Dombey and Son

Page 23

And the parlour couldn't bear straighter either. Due north. Not the twentieth part of a point either way.'

'Halloa, Uncle Sol!'

'Halloa, my boy!' cried the Instrument-maker, turning briskly round. 'What! you are here, are you?'

A cheerful looking, merry boy, fresh with running home in the rain; fair-faced, bright-eyed, and curly-haired.

'Well, Uncle, how have you got on without me all day? Is dinner ready? I'm so hungry.'

'As to getting on,' said Solomon good-naturedly, 'it would be odd if I couldn't get on without a young dog like you a great deal better than with you. As to dinner being ready, it's been ready this half hour and waiting for you. As to being hungry, I am!'

'Come along then, Uncle!' cried the boy. 'Hurrah for the admiral!'

'Confound the admiral!' returned Solomon Gills. 'You mean the Lord Mayor.'

'No I don't!' cried the boy. 'Hurrah for the admiral! Hurrah for the admiral! For-ward!'

At this word of command, the Welsh wig and its wearer were borne without resistance into the back parlour, as at the head of a boarding party of five hundred men; and Uncle Sol and his nephew were speedily engaged on a fried sole with a prospect of steak to follow.

'The Lord Mayor, Wally,' said Solomon, 'for ever! No more admirals. The Lord Mayor's your admiral.'

'Oh, is he though!' said the boy, shaking his head. 'Why, the Sword Bearer's better than him. He draws his sword sometimes.

'And a pretty figure he cuts with it for his pains,' returned the Uncle. 'Listen to me, Wally, listen to me. Look on the mantelshelf.'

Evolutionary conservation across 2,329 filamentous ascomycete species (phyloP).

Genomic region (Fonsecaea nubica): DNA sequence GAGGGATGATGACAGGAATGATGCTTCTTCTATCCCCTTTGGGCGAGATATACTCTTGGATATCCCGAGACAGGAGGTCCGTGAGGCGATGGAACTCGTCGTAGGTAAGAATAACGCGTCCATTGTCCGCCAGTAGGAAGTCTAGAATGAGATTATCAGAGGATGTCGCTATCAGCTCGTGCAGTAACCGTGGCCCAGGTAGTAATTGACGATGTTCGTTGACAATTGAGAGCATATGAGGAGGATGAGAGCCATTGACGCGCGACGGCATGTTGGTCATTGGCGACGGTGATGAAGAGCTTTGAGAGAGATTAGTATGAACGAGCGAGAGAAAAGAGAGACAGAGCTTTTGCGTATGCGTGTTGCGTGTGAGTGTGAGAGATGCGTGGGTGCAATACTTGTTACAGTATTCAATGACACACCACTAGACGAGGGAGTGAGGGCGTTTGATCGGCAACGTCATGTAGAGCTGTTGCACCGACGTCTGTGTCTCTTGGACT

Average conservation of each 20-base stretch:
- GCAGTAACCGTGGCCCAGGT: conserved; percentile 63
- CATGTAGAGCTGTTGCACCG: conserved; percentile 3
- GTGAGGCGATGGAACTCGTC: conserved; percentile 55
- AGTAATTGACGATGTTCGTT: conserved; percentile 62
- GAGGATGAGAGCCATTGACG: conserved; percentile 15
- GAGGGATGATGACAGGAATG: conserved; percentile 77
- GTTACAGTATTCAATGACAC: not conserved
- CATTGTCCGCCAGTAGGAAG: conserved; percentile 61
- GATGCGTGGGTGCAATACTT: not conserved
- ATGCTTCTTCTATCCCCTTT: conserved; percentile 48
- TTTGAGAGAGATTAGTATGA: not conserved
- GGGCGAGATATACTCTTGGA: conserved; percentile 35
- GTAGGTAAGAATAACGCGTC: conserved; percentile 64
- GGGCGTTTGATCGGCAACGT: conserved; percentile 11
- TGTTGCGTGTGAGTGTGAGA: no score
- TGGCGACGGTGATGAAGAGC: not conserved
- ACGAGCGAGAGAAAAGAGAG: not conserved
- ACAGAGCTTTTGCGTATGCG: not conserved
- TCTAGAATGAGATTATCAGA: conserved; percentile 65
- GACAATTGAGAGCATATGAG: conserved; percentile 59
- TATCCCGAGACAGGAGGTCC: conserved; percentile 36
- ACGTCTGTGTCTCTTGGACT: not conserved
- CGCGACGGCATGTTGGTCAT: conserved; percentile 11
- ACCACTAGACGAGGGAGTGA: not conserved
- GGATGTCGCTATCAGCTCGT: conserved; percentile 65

'Why who has cocked my silver mug up there, on a nail?' exclaimed the boy.

I have,' said his Uncle. 'No more mugs now. We must begin to drink out of glasses to-day, Walter. We are men of business. We belong to the City. We started in life this morning.

'Well, Uncle,' said the boy, 'I'll drink out of anything you like, so long as I can drink to you. Here's to you, Uncle Sol, and Hurrah for the

'Lord Mayor,' interrupted the old man.

'For the Lord Mayor, Sheriffs, Common Council, and Livery,' said the boy. 'Long life to 'em!'

The uncle nodded his head with great satisfaction. 'And now,' he said, 'let's hear something about the Firm.'

'Oh! there's not much to be told about the Firm, Uncle,' said the boy, plying his knife and fork.' It's a precious dark set of offices, and in the room where I sit, there's a high fender, and an iron safe, and some cards about ships that are going to sail, and an almanack, and some desks and stools, and an inkbottle, and some books, and some boxes, and a lot of cobwebs, and in one of 'em, just over my head, a shrivelled-up blue-bottle that looks as if it had hung there ever so long.'

'Nothing else?' said the Uncle.

'No, nothing else, except an old birdcage (I wonder how that ever came there!) and a coal-scuttle.'

'No bankers' books, or cheque books, or bills, or such tokens of wealth rolling in from day to day?' said old Sol, looking wistfully at his nephew out of the fog that always seemed to hang about him, and laying an unctuous emphasis upon the words.

'Oh yes, plenty of that I suppose,' returned his nephew carelessly; 'but all that sort of thing's in Mr Carker's room, or Mr Morfin's, or MR Dombey's.'

'Has Mr Dombey been there to-day?' inquired the Uncle.

'Oh yes! In and out all day.'

'He didn't take any notice of you, I suppose?'.

'Yes he did. He walked up to my seat, - I wish he wasn't so solemn and stiff, Uncle, - and said, "Oh! you are the son of Mr Gills the Ships' Instrument-maker." "Nephew, Sir," I said. "I said nephew, boy," said he. But I could take my oath he said son, Uncle.'

'You're mistaken I daresay. It's no matter.

'No, it's no matter, but he needn't have been so sharp, I thought. There was no harm in it though he did say son. Then he told me that you had spoken to him about me, and that he had found me employment in the House accordingly, and that I was expected to be attentive and punctual, and then he went away. I thought he didn't seem to like me much.'

'You mean, I suppose,' observed the Instrument-maker, 'that you didn't seem to like him much?'

'Well, Uncle,' returned the boy, laughing.

Charles Dickens
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